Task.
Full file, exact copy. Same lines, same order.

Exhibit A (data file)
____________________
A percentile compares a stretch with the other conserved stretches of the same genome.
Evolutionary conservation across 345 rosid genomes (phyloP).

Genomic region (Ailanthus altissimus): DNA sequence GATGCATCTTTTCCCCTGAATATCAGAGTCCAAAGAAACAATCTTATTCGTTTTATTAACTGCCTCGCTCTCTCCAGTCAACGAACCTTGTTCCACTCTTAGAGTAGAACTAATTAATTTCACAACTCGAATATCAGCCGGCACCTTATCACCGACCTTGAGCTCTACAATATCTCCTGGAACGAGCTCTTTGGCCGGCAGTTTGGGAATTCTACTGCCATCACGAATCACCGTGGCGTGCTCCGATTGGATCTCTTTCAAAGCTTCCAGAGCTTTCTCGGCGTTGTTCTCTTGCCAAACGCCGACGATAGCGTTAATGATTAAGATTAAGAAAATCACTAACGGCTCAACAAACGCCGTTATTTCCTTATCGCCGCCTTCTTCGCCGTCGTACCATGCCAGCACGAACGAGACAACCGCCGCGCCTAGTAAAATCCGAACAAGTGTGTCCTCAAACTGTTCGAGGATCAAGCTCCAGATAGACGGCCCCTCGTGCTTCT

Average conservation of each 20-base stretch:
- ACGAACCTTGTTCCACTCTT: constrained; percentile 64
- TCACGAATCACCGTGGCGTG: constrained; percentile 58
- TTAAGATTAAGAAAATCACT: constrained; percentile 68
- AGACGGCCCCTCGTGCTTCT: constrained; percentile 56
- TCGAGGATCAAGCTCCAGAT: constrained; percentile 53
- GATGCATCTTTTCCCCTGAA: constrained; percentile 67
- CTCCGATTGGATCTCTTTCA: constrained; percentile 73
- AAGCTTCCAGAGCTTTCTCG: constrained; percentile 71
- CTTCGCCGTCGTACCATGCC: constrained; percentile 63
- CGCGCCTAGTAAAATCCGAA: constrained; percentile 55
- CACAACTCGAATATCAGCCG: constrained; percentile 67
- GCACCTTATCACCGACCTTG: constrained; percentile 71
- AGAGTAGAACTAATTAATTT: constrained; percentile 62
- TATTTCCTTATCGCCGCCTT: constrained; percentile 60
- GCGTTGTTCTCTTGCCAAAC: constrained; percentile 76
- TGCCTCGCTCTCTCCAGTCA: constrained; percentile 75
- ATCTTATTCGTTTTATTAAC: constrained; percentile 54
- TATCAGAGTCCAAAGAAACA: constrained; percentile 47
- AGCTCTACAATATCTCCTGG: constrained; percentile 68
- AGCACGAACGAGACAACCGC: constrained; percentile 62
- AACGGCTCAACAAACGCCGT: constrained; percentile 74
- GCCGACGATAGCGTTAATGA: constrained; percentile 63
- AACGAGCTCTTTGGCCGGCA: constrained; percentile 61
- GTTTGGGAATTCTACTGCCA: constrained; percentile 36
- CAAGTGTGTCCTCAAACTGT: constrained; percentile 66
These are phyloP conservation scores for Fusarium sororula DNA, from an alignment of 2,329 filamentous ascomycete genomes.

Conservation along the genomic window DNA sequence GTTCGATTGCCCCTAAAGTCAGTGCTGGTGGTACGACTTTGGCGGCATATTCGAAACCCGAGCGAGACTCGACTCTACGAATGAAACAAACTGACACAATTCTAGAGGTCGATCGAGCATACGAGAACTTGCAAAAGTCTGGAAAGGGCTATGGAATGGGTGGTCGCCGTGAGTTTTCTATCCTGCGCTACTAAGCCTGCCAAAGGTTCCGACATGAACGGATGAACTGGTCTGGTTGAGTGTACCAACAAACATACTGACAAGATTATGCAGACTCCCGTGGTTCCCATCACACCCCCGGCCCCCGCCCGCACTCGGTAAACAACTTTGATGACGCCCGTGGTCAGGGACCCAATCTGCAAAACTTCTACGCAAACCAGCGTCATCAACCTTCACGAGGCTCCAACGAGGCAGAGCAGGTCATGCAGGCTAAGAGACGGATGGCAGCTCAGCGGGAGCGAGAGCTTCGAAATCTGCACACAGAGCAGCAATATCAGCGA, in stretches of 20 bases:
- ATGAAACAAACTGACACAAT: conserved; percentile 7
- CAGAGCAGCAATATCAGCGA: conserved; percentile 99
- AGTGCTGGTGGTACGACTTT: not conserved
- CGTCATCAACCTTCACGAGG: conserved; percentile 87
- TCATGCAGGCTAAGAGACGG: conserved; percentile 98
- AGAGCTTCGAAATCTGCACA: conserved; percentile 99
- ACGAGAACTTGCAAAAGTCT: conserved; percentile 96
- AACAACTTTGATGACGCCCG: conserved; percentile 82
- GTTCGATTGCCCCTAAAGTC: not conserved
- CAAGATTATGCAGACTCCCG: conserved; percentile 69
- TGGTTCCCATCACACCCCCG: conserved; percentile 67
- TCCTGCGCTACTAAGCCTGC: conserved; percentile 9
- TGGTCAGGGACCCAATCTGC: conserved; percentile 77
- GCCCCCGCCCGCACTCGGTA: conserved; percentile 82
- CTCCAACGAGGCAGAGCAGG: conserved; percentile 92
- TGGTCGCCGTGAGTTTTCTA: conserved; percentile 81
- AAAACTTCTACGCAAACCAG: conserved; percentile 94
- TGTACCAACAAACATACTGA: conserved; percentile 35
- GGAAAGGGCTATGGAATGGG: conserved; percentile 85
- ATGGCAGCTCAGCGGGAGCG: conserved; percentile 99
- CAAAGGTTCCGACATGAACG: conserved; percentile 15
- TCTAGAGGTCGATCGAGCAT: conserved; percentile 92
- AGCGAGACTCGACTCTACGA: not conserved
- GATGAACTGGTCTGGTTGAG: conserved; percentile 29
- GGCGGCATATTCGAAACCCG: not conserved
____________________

A percentile compares a stretch with the other conserved stretches of the same genome.
Evolutionary conservation across 345 rosid genomes (phyloP).

Genomic region (Ailanthus altissimus): DNA sequence GATGCATCTTTTCCCCTGAATATCAGAGTCCAAAGAAACAATCTTATTCGTTTTATTAACTGCCTCGCTCTCTCCAGTCAACGAACCTTGTTCCACTCTTAGAGTAGAACTAATTAATTTCACAACTCGAATATCAGCCGGCACCTTATCACCGACCTTGAGCTCTACAATATCTCCTGGAACGAGCTCTTTGGCCGGCAGTTTGGGAATTCTACTGCCATCACGAATCACCGTGGCGTGCTCCGATTGGATCTCTTTCAAAGCTTCCAGAGCTTTCTCGGCGTTGTTCTCTTGCCAAACGCCGACGATAGCGTTAATGATTAAGATTAAGAAAATCACTAACGGCTCAACAAACGCCGTTATTTCCTTATCGCCGCCTTCTTCGCCGTCGTACCATGCCAGCACGAACGAGACAACCGCCGCGCCTAGTAAAATCCGAACAAGTGTGTCCTCAAACTGTTCGAGGATCAAGCTCCAGATAGACGGCCCCTCGTGCTTCT

Average conservation of each 20-base stretch:
- ACGAACCTTGTTCCACTCTT: constrained; percentile 64
- TCACGAATCACCGTGGCGTG: constrained; percentile 58
- TTAAGATTAAGAAAATCACT: constrained; percentile 68
- AGACGGCCCCTCGTGCTTCT: constrained; percentile 56
- TCGAGGATCAAGCTCCAGAT: constrained; percentile 53
- GATGCATCTTTTCCCCTGAA: constrained; percentile 67
- CTCCGATTGGATCTCTTTCA: constrained; percentile 73
- AAGCTTCCAGAGCTTTCTCG: constrained; percentile 71
- CTTCGCCGTCGTACCATGCC: constrained; percentile 63
- CGCGCCTAGTAAAATCCGAA: constrained; percentile 55
- CACAACTCGAATATCAGCCG: constrained; percentile 67
- GCACCTTATCACCGACCTTG: constrained; percentile 71
- AGAGTAGAACTAATTAATTT: constrained; percentile 62
- TATTTCCTTATCGCCGCCTT: constrained; percentile 60
- GCGTTGTTCTCTTGCCAAAC: constrained; percentile 76
- TGCCTCGCTCTCTCCAGTCA: constrained; percentile 75
- ATCTTATTCGTTTTATTAAC: constrained; percentile 54
- TATCAGAGTCCAAAGAAACA: constrained; percentile 47
- AGCTCTACAATATCTCCTGG: constrained; percentile 68
- AGCACGAACGAGACAACCGC: constrained; percentile 62
- AACGGCTCAACAAACGCCGT: constrained; percentile 74
- GCCGACGATAGCGTTAATGA: constrained; percentile 63
- AACGAGCTCTTTGGCCGGCA: constrained; percentile 61
- GTTTGGGAATTCTACTGCCA: constrained; percentile 36
- CAAGTGTGTCCTCAAACTGT: constrained; percentile 66
These are phyloP conservation scores for Fusarium sororula DNA, from an alignment of 2,329 filamentous ascomycete genomes.

Conservation along the genomic window DNA sequence GTTCGATTGCCCCTAAAGTCAGTGCTGGTGGTACGACTTTGGCGGCATATTCGAAACCCGAGCGAGACTCGACTCTACGAATGAAACAAACTGACACAATTCTAGAGGTCGATCGAGCATACGAGAACTTGCAAAAGTCTGGAAAGGGCTATGGAATGGGTGGTCGCCGTGAGTTTTCTATCCTGCGCTACTAAGCCTGCCAAAGGTTCCGACATGAACGGATGAACTGGTCTGGTTGAGTGTACCAACAAACATACTGACAAGATTATGCAGACTCCCGTGGTTCCCATCACACCCCCGGCCCCCGCCCGCACTCGGTAAACAACTTTGATGACGCCCGTGGTCAGGGACCCAATCTGCAAAACTTCTACGCAAACCAGCGTCATCAACCTTCACGAGGCTCCAACGAGGCAGAGCAGGTCATGCAGGCTAAGAGACGGATGGCAGCTCAGCGGGAGCGAGAGCTTCGAAATCTGCACACAGAGCAGCAATATCAGCGA, in stretches of 20 bases:
- ATGAAACAAACTGACACAAT: conserved; percentile 7
- CAGAGCAGCAATATCAGCGA: conserved; percentile 99
- AGTGCTGGTGGTACGACTTT: not conserved
- CGTCATCAACCTTCACGAGG: conserved; percentile 87
- TCATGCAGGCTAAGAGACGG: conserved; percentile 98
- AGAGCTTCGAAATCTGCACA: conserved; percentile 99
- ACGAGAACTTGCAAAAGTCT: conserved; percentile 96
- AACAACTTTGATGACGCCCG: conserved; percentile 82
- GTTCGATTGCCCCTAAAGTC: not conserved
- CAAGATTATGCAGACTCCCG: conserved; percentile 69
- TGGTTCCCATCACACCCCCG: conserved; percentile 67
- TCCTGCGCTACTAAGCCTGC: conserved; percentile 9
- TGGTCAGGGACCCAATCTGC: conserved; percentile 77
- GCCCCCGCCCGCACTCGGTA: conserved; percentile 82
- CTCCAACGAGGCAGAGCAGG: conserved; percentile 92
- TGGTCGCCGTGAGTTTTCTA: conserved; percentile 81
- AAAACTTCTACGCAAACCAG: conserved; percentile 94
- TGTACCAACAAACATACTGA: conserved; percentile 35
- GGAAAGGGCTATGGAATGGG: conserved; percentile 85
- ATGGCAGCTCAGCGGGAGCG: conserved; percentile 99
- CAAAGGTTCCGACATGAACG: conserved; percentile 15
- TCTAGAGGTCGATCGAGCAT: conserved; percentile 92
- AGCGAGACTCGACTCTACGA: not conserved
- GATGAACTGGTCTGGTTGAG: conserved; percentile 29
- GGCGGCATATTCGAAACCCG: not conserved